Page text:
Review: Mourning Cloak by Rabia Gale

Posted by on Jul 14, 2015 in Book Review | 0 comments

Review: Mourning Cloak by Rabia Gale

This has to be my favorite read from the last couple of months. It’s ultra short folks–not even 25k words, which kind of straddles the line between novelette and novella. But it is well worth the read–it packs action, character development, and a fantastic world into one tight little package. And, to top it all off, Mourning Cloak is FREE on Smashwords for this month only (July 2015)–use code SSW50 at checkout! And if you miss that, it’s still only 99 cents.

Ha! That’s not even my review…


Mourning Cloak Cover

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The Blurb

Kato Vorsok is a man deserted by his god. A failed hero living in exile, he wants nothing to do with his old life.

Until the night he encounters a wounded mourning cloak—a demon that can walk through walls, dissolve into mist, and spear a man’s heart with a fingernail.

She calls him by name. She knows his past. She needs his help.

And she is his key to redemption.

A science fantasy novella.


Actual Rating: 4.5 Stars

I’ve been on a kick lately, enjoying some awesome new indie reads… first Andrea K. Host, now Rabia Gale. Mourning Cloak is science fantasy novella where magic mixes with mech, and gods reveal the patterns of the world to their chosen ones, and scientists twist ethics in their laboratories, purportedly for the good of humankind. That right there is the basis for a fantastic story, and Gale doesn’t disappoint with her characters. Kato Vorsok was once the Chosen One, and now he mixes drinks for theater-goers. He is bitter, and broken, and soul-weary, and then a demon creature (a mourning cloak) speaks his name and looks at him with human eyes. And just like that, Kato begins to make choices again, choosing his steps, choosing his questions, choosing who and what to fight for, choosing to live or die. As for the mourning cloak… Gale did a wonderful job unraveling the mystery of who / what she is, keeping you intrigued and stringing you along for the perfect reveal.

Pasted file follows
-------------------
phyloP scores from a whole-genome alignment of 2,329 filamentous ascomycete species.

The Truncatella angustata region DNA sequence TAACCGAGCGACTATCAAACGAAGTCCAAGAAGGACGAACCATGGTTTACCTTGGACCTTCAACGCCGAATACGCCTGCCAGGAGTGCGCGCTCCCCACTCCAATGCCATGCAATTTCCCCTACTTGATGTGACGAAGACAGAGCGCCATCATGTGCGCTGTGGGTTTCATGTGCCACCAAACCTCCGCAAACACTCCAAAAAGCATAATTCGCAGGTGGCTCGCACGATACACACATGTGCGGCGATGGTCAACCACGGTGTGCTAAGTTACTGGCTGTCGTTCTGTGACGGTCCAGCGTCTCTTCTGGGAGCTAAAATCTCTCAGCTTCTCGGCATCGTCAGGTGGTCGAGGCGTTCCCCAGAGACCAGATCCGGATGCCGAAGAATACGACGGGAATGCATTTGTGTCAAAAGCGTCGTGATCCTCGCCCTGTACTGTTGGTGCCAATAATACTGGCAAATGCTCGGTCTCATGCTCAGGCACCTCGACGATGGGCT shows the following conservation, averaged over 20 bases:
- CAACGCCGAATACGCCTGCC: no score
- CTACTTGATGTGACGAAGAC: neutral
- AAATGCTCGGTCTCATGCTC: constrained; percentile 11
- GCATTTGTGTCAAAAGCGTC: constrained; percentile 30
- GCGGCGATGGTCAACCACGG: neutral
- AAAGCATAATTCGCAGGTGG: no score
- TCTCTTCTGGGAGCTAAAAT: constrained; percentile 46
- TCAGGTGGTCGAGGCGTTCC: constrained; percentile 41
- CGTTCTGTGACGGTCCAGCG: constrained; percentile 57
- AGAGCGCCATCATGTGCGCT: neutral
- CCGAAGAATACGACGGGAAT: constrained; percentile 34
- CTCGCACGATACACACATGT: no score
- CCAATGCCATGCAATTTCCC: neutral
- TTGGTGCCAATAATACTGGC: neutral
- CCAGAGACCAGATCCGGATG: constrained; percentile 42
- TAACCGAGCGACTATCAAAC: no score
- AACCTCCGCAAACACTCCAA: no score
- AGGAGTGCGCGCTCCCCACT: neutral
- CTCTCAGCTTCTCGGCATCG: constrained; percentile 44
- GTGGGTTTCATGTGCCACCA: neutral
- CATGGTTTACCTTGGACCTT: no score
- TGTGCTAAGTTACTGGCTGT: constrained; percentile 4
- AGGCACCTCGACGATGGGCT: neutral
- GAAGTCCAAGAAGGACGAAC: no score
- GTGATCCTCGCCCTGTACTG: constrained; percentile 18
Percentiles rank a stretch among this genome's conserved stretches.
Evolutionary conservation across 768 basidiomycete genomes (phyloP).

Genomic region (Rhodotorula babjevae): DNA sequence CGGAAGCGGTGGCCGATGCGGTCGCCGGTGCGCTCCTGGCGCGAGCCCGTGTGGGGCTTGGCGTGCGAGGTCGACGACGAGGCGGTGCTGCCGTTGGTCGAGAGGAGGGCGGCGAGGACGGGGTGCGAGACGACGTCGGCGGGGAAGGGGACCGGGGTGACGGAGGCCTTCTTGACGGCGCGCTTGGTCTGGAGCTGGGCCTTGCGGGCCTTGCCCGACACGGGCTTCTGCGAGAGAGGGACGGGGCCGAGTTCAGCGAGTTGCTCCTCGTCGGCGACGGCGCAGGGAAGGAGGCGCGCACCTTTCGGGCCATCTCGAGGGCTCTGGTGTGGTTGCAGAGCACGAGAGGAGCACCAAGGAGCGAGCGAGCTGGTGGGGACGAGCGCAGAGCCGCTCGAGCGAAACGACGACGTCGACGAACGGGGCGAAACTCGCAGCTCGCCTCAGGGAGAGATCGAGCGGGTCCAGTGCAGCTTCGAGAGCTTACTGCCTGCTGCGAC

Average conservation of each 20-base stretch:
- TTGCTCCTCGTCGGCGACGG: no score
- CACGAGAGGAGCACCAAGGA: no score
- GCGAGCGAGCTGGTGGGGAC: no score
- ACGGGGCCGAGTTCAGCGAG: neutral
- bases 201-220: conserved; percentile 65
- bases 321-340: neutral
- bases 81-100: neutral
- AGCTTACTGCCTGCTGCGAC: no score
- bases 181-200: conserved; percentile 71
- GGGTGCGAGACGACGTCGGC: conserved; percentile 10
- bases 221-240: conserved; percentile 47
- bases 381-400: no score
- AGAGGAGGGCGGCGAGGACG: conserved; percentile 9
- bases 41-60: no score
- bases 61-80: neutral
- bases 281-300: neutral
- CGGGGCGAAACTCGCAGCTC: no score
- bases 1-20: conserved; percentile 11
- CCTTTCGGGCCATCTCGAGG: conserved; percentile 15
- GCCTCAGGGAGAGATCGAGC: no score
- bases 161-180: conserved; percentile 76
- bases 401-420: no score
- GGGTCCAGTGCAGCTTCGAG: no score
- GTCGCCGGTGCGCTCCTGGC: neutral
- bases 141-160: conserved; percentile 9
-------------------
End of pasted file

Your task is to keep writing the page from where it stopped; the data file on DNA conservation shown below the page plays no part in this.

Story aside, Gale has a gift for language. I paused a couple of times just to savor a particular description–I can’t remember the last time I did that. Just sat and let a description sink in, let the images come to life in my mind. Additionally, Gale is a minimalist when it comes to world building, and I mean this in the best way. No info dumps. No ten-page-long let-me-explain-the-gods-and-the-government-to-you spiels. Instead, you step right into a very rich world, and get only just enough info to put the world together as you go. It keeps you thinking, keeps you intrigued as you put the puzzle of the world together in your mind, and I loved it. However, if you prefer the world to be explained to you, even a little, I suggest taking a deep breath, letting it out slowly, and just going with the flow with this story. Guaranteed, if you pay attention (don’t skim!), 99% of your questions will either be answered or at clarified enough so that you know the answers will come and you’re good with that.

The only slight hitch I hit in this read was in perspective changes. The story moves back and forth between Kato’s perspective and the mourning cloak’s, and there were a couple times when I didn’t know whose head I was in. I figured it out, and backpedaled a few paragraphs to get in the right perspective, but I wish that there had been earlier cues or some sort of indicator. But I enjoyed the story enough to not mind terribly.

In short, Mourning Cloak is a masterfully told story with flawed and broken characters, set in a truly fantastic world. I will definitely be reading more!

About the Author


Rabia Gale breaks fairy tales and fuses fantasy and science fiction. She loves to write about battered-but-still-battling heroes, transformation and redemption, and things from outer space. In her spare time, she reads, doodles, eats chocolate, and homeschools her children.

Rabia grew up in hot humid Karachi, Pakistan. She then spent almost a decade in the frozen American Northeast among the trees, mountains, and moose. She now lives in Northern Virginia with her husband and three children.

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